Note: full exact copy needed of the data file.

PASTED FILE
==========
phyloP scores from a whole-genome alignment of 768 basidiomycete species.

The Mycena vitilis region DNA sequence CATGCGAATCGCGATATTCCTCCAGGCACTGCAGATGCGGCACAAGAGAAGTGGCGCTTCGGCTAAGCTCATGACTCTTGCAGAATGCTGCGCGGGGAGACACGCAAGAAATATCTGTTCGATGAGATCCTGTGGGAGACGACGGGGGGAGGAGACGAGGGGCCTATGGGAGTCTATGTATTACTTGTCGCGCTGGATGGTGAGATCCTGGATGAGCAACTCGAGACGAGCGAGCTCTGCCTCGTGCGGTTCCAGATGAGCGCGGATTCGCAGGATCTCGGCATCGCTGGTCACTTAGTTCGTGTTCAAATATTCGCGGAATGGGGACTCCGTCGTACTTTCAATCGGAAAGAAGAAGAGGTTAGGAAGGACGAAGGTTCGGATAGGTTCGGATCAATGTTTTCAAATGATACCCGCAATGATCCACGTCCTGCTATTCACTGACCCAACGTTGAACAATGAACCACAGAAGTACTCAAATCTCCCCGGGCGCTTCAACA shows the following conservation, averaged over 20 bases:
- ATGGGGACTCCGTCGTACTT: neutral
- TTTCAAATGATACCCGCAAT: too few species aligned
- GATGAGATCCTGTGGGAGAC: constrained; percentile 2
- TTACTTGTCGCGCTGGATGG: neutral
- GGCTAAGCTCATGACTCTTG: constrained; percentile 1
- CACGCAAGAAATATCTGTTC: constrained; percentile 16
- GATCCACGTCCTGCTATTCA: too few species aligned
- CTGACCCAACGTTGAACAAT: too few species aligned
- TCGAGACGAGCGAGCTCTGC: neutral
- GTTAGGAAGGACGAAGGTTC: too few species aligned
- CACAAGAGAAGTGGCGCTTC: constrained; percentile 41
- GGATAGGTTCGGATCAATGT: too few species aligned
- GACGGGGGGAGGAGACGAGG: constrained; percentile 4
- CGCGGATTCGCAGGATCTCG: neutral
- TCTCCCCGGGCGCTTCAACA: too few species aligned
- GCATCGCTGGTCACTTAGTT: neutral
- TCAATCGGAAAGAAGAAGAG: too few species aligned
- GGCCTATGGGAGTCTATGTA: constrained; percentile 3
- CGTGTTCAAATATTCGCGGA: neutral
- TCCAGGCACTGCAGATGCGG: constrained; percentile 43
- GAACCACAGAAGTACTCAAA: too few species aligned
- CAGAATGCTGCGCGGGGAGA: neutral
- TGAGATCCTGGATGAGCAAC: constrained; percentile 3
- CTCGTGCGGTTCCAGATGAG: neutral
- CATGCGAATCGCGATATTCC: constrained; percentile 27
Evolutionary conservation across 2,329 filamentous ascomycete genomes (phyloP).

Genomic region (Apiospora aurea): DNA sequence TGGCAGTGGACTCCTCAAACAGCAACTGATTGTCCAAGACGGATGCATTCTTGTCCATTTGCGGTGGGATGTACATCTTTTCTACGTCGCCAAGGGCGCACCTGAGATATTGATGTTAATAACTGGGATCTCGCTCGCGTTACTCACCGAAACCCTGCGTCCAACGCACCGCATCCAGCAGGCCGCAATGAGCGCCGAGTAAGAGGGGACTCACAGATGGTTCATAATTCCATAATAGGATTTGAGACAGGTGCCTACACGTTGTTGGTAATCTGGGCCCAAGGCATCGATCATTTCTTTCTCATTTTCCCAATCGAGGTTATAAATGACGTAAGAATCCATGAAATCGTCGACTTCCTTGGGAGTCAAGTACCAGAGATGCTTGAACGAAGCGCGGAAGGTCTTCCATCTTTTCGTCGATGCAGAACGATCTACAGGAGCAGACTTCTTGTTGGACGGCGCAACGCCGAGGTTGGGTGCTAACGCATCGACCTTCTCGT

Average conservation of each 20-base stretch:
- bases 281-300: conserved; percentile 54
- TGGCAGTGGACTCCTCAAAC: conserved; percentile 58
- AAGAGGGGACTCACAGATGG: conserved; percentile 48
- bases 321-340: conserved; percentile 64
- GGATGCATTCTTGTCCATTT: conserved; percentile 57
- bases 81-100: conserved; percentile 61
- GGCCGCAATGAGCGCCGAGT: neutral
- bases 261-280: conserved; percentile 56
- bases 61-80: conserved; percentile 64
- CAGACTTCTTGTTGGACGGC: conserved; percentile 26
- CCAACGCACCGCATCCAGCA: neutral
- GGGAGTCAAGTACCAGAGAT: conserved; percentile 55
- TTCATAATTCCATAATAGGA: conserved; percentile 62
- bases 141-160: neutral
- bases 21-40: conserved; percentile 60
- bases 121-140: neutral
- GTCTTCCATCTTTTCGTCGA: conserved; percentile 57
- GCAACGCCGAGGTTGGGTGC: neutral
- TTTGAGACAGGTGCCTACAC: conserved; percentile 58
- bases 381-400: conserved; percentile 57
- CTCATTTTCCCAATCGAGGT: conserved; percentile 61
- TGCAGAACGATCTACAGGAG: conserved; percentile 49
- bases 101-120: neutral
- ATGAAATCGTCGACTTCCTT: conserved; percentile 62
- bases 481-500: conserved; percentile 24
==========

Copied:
phyloP scores from a whole-genome alignment of 768 basidiomycete species.

The Mycena vitilis region DNA sequence CATGCGAATCGCGATATTCCTCCAGGCACTGCAGATGCGGCACAAGAGAAGTGGCGCTTCGGCTAAGCTCATGACTCTTGCAGAATGCTGCGCGGGGAGACACGCAAGAAATATCTGTTCGATGAGATCCTGTGGGAGACGACGGGGGGAGGAGACGAGGGGCCTATGGGAGTCTATGTATTACTTGTCGCGCTGGATGGTGAGATCCTGGATGAGCAACTCGAGACGAGCGAGCTCTGCCTCGTGCGGTTCCAGATGAGCGCGGATTCGCAGGATCTCGGCATCGCTGGTCACTTAGTTCGTGTTCAAATATTCGCGGAATGGGGACTCCGTCGTACTTTCAATCGGAAAGAAGAAGAGGTTAGGAAGGACGAAGGTTCGGATAGGTTCGGATCAATGTTTTCAAATGATACCCGCAATGATCCACGTCCTGCTATTCACTGACCCAACGTTGAACAATGAACCACAGAAGTACTCAAATCTCCCCGGGCGCTTCAACA shows the following conservation, averaged over 20 bases:
- ATGGGGACTCCGTCGTACTT: neutral
- TTTCAAATGATACCCGCAAT: too few species aligned
- GATGAGATCCTGTGGGAGAC: constrained; percentile 2
- TTACTTGTCGCGCTGGATGG: neutral
- GGCTAAGCTCATGACTCTTG: constrained; percentile 1
- CACGCAAGAAATATCTGTTC: constrained; percentile 16
- GATCCACGTCCTGCTATTCA: too few species aligned
- CTGACCCAACGTTGAACAAT: too few species aligned
- TCGAGACGAGCGAGCTCTGC: neutral
- GTTAGGAAGGACGAAGGTTC: too few species aligned
- CACAAGAGAAGTGGCGCTTC: constrained; percentile 41
- GGATAGGTTCGGATCAATGT: too few species aligned
- GACGGGGGGAGGAGACGAGG: constrained; percentile 4
- CGCGGATTCGCAGGATCTCG: neutral
- TCTCCCCGGGCGCTTCAACA: too few species aligned
- GCATCGCTGGTCACTTAGTT: neutral
- TCAATCGGAAAGAAGAAGAG: too few species aligned
- GGCCTATGGGAGTCTATGTA: constrained; percentile 3
- CGTGTTCAAATATTCGCGGA: neutral
- TCCAGGCACTGCAGATGCGG: constrained; percentile 43
- GAACCACAGAAGTACTCAAA: too few species aligned
- CAGAATGCTGCGCGGGGAGA: neutral
- TGAGATCCTGGATGAGCAAC: constrained; percentile 3
- CTCGTGCGGTTCCAGATGAG: neutral
- CATGCGAATCGCGATATTCC: constrained; percentile 27
Evolutionary conservation across 2,329 filamentous ascomycete genomes (phyloP).

Genomic region (Apiospora aurea): DNA sequence TGGCAGTGGACTCCTCAAACAGCAACTGATTGTCCAAGACGGATGCATTCTTGTCCATTTGCGGTGGGATGTACATCTTTTCTACGTCGCCAAGGGCGCACCTGAGATATTGATGTTAATAACTGGGATCTCGCTCGCGTTACTCACCGAAACCCTGCGTCCAACGCACCGCATCCAGCAGGCCGCAATGAGCGCCGAGTAAGAGGGGACTCACAGATGGTTCATAATTCCATAATAGGATTTGAGACAGGTGCCTACACGTTGTTGGTAATCTGGGCCCAAGGCATCGATCATTTCTTTCTCATTTTCCCAATCGAGGTTATAAATGACGTAAGAATCCATGAAATCGTCGACTTCCTTGGGAGTCAAGTACCAGAGATGCTTGAACGAAGCGCGGAAGGTCTTCCATCTTTTCGTCGATGCAGAACGATCTACAGGAGCAGACTTCTTGTTGGACGGCGCAACGCCGAGGTTGGGTGCTAACGCATCGACCTTCTCGT

Average conservation of each 20-base stretch:
- bases 281-300: conserved; percentile 54
- TGGCAGTGGACTCCTCAAAC: conserved; percentile 58
- AAGAGGGGACTCACAGATGG: conserved; percentile 48
- bases 321-340: conserved; percentile 64
- GGATGCATTCTTGTCCATTT: conserved; percentile 57
- bases 81-100: conserved; percentile 61
- GGCCGCAATGAGCGCCGAGT: neutral
- bases 261-280: conserved; percentile 56
- bases 61-80: conserved; percentile 64
- CAGACTTCTTGTTGGACGGC: conserved; percentile 26
- CCAACGCACCGCATCCAGCA: neutral
- GGGAGTCAAGTACCAGAGAT: conserved; percentile 55
- TTCATAATTCCATAATAGGA: conserved; percentile 62
- bases 141-160: neutral
- bases 21-40: conserved; percentile 60
- bases 121-140: neutral
- GTCTTCCATCTTTTCGTCGA: conserved; percentile 57
- GCAACGCCGAGGTTGGGTGC: neutral
- TTTGAGACAGGTGCCTACAC: conserved; percentile 58
- bases 381-400: conserved; percentile 57
- CTCATTTTCCCAATCGAGGT: conserved; percentile 61
- TGCAGAACGATCTACAGGAG: conserved; percentile 49
- bases 101-120: neutral
- ATGAAATCGTCGACTTCCTT: conserved; percentile 62
- bases 481-500: conserved; percentile 24